In re HSBC Bank, USA, N.A., Debit Card Overdraft Fee Litig., 1 F.Supp.3d 34 (E.D.N.Y. 2014)
This case involves more of the charming practice of low-to-high charge posting, causing consumers to rack up numerous $35 overdraft charges in a single day for using their debit cards, often to make small purchases. Plaintiffs alleged that HSBC failed to clearly disclose posting order and then aggregated several days’ worth of charges at once, didn’t advise consumers that they could opt out or alert them that a charge would result in an overdraft, and failed to post deposits in a timely manner, resulting in additional overdraft fees. Multiple cases were centralized as multidistrict litigation, resulting in a consolidated class action complaint.
HSBC argued preemption by federal banking law and regulations and the court rejected its claim. The feds allow high-to-low posting, but that doesn’t mean that misleading conduct in relation to such ordering is exempt from state regulation, as the relevant federal agency has specifically stated with respect to California’s UCL. However, “inasmuch as the Plaintiffs seek to impose liability on HSBC for the bank’s failure to sufficiently disclose its posting method, that argument is preempted.”
The court then found that the plaintiffs could only allege claims under a state’s consumer protection law if a named plaintiff had a sufficient connection to that state. That left only the laws of California and New York. The court commented that adding new named plaintiffs from different states to this case would be difficult in light of the discrepancies between the states’ laws.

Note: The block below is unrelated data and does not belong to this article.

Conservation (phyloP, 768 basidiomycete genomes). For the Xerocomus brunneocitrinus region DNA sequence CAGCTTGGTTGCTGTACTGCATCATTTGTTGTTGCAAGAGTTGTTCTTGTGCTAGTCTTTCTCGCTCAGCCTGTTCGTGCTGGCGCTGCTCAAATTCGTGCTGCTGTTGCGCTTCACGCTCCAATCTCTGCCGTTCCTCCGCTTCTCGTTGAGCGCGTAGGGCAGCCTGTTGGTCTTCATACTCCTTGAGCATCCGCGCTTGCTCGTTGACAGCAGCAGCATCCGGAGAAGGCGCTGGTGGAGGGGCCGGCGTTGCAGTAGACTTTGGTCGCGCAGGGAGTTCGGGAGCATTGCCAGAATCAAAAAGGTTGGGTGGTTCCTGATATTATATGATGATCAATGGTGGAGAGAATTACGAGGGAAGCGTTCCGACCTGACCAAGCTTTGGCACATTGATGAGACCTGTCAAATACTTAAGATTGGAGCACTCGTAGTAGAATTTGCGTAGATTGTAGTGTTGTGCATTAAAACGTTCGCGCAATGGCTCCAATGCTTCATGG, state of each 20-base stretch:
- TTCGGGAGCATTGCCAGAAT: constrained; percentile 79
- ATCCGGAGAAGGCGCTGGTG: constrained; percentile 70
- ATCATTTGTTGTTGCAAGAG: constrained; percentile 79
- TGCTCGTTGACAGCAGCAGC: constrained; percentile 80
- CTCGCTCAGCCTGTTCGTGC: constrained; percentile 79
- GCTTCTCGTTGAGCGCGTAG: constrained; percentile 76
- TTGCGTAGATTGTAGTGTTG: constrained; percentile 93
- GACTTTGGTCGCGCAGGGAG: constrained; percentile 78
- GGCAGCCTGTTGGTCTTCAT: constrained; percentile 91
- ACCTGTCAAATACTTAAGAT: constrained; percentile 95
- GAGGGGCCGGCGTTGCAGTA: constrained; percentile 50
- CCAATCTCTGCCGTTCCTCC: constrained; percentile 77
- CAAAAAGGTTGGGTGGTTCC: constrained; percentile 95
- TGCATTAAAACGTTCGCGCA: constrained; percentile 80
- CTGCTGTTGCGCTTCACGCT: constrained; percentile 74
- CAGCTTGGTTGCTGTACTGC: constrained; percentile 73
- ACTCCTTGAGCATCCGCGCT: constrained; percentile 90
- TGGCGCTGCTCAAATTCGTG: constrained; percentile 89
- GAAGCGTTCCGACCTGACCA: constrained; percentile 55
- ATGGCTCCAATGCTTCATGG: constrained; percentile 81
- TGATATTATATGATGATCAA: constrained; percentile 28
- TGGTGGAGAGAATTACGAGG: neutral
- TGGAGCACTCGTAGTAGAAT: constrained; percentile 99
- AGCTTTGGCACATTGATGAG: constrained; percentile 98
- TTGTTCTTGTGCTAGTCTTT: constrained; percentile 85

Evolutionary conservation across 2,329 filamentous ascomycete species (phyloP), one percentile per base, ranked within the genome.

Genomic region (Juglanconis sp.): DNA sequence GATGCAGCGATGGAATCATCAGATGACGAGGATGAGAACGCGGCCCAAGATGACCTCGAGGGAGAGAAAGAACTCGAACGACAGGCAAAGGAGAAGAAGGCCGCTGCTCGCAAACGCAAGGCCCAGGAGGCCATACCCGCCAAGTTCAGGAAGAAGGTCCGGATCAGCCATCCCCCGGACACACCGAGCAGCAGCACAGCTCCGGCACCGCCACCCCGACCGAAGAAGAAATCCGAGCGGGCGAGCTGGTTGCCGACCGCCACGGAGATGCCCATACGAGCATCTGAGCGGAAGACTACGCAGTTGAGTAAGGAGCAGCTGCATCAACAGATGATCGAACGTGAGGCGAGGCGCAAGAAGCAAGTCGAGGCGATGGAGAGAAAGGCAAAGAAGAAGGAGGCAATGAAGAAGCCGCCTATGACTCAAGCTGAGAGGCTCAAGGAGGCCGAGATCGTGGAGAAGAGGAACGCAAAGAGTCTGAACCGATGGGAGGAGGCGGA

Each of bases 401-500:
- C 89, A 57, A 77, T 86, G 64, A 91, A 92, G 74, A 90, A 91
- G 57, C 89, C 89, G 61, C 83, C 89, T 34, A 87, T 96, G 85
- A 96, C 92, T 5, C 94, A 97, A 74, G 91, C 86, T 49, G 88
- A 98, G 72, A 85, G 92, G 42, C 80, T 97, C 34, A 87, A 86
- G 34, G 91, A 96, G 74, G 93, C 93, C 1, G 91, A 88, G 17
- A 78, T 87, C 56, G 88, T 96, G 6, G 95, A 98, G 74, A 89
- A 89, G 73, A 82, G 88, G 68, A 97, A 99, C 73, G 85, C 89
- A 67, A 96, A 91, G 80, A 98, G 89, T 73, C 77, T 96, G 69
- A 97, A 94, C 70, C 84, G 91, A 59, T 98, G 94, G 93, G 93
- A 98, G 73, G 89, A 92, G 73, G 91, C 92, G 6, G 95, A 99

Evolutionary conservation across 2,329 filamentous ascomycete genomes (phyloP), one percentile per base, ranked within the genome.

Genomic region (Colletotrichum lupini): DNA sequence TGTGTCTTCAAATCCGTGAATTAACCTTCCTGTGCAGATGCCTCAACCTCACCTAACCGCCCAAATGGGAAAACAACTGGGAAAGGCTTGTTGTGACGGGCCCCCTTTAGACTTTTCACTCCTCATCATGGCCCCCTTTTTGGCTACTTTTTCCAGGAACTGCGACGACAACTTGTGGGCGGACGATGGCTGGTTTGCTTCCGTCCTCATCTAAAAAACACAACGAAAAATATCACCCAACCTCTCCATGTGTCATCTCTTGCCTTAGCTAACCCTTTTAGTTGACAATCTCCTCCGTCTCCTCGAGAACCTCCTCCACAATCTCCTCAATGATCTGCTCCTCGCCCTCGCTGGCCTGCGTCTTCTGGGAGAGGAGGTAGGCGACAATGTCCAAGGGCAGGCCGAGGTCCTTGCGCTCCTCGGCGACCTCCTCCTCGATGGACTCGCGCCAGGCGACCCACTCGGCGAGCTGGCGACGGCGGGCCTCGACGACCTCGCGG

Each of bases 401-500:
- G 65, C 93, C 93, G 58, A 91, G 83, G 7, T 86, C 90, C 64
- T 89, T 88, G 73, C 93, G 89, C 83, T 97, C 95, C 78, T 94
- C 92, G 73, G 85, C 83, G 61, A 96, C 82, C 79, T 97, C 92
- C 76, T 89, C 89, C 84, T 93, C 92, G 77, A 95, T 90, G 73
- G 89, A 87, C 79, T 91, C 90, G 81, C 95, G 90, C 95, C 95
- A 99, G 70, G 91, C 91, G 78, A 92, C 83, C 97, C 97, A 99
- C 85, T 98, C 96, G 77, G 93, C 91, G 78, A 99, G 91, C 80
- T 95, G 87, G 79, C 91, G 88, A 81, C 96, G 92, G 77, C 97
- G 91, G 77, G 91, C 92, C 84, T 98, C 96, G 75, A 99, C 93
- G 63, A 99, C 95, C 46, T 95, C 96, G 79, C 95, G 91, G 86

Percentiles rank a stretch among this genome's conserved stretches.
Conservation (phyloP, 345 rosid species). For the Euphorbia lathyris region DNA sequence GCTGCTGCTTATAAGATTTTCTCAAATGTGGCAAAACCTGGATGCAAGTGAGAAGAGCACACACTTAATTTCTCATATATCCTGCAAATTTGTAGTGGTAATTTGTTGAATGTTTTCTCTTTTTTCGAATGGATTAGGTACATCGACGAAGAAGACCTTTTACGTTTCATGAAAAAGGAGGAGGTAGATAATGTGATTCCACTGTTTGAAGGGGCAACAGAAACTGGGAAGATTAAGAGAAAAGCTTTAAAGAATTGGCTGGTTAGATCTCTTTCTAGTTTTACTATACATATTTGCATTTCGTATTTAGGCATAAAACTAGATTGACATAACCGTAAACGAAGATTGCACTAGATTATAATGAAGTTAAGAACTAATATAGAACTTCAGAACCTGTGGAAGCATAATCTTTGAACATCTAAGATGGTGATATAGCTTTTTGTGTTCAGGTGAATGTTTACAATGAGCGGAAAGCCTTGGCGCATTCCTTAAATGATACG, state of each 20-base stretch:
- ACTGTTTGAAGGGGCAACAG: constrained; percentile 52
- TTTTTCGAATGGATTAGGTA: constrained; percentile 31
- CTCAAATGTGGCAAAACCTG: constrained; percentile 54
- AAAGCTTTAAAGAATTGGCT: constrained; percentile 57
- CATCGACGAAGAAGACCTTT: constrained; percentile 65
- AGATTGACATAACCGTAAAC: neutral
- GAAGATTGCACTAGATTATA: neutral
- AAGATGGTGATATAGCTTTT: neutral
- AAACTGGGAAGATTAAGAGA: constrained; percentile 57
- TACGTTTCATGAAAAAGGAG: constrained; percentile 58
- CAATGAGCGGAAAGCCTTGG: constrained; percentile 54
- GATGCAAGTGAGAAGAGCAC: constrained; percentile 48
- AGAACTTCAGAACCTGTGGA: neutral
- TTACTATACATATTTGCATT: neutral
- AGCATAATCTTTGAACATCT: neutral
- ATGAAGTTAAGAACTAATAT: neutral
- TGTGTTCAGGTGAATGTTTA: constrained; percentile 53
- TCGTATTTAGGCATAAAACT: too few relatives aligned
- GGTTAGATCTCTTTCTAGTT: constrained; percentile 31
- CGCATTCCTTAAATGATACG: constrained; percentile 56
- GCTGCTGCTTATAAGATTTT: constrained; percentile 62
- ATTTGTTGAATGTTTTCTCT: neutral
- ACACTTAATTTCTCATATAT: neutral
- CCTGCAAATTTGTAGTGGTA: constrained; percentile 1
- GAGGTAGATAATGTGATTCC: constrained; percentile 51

While the breach of contract claims failed for want of a specific breached term and conversion claims failed because the money at issue was the bank’s once deposited, the claims for breach of the covenant of good faith and fair dealing survived. New York §349 deceptive business practices claims were dismissed because plaintiffs didn’t identify overdraft fees charged within the three-year limitations period.
Rule 9(b) applied to the California statutory claims that depended on fraudulent conduct. The CLRA claims went because money isn’t a “good” or “service” under the CLRA, as required. However, plaintiffs stated a claim under the FAL by alleging that consumers wouldn’t understand HSBC’s statements about choosing the order in which to post transactions to mean that HSBC would hold transactions made over several days and then post them from high-to-low. Instead, “a reasonable consumer would expect to be able to accurately track his or her own expenditures to avoid overdraft charges. The Plaintiffs adequately allege that this is nearly impossible given HSBC’s overdraft and posting policies.” Likewise with the “fraudulent” prong of the UCL.
There’s an open question about what a consumer, as opposed to a competitor, alleging “unfairness” under the UCL must show—that the harm to the victim outweighs the utility of the defendant’s conduct, or that there’s violation of public policy as declared by specific constitutional, statutory, or regulatory provisions. Either way, plaintiffs stated a claim. Whether $35 was an insubstantial injury was a factual question; the court wouldn’t let a corporation escape liability just by spreading its unfairness out sufficiently over members of the public. And violation of the duty to act in good faith would violate public policy. Unlawfulness UCL claims therefore also survived.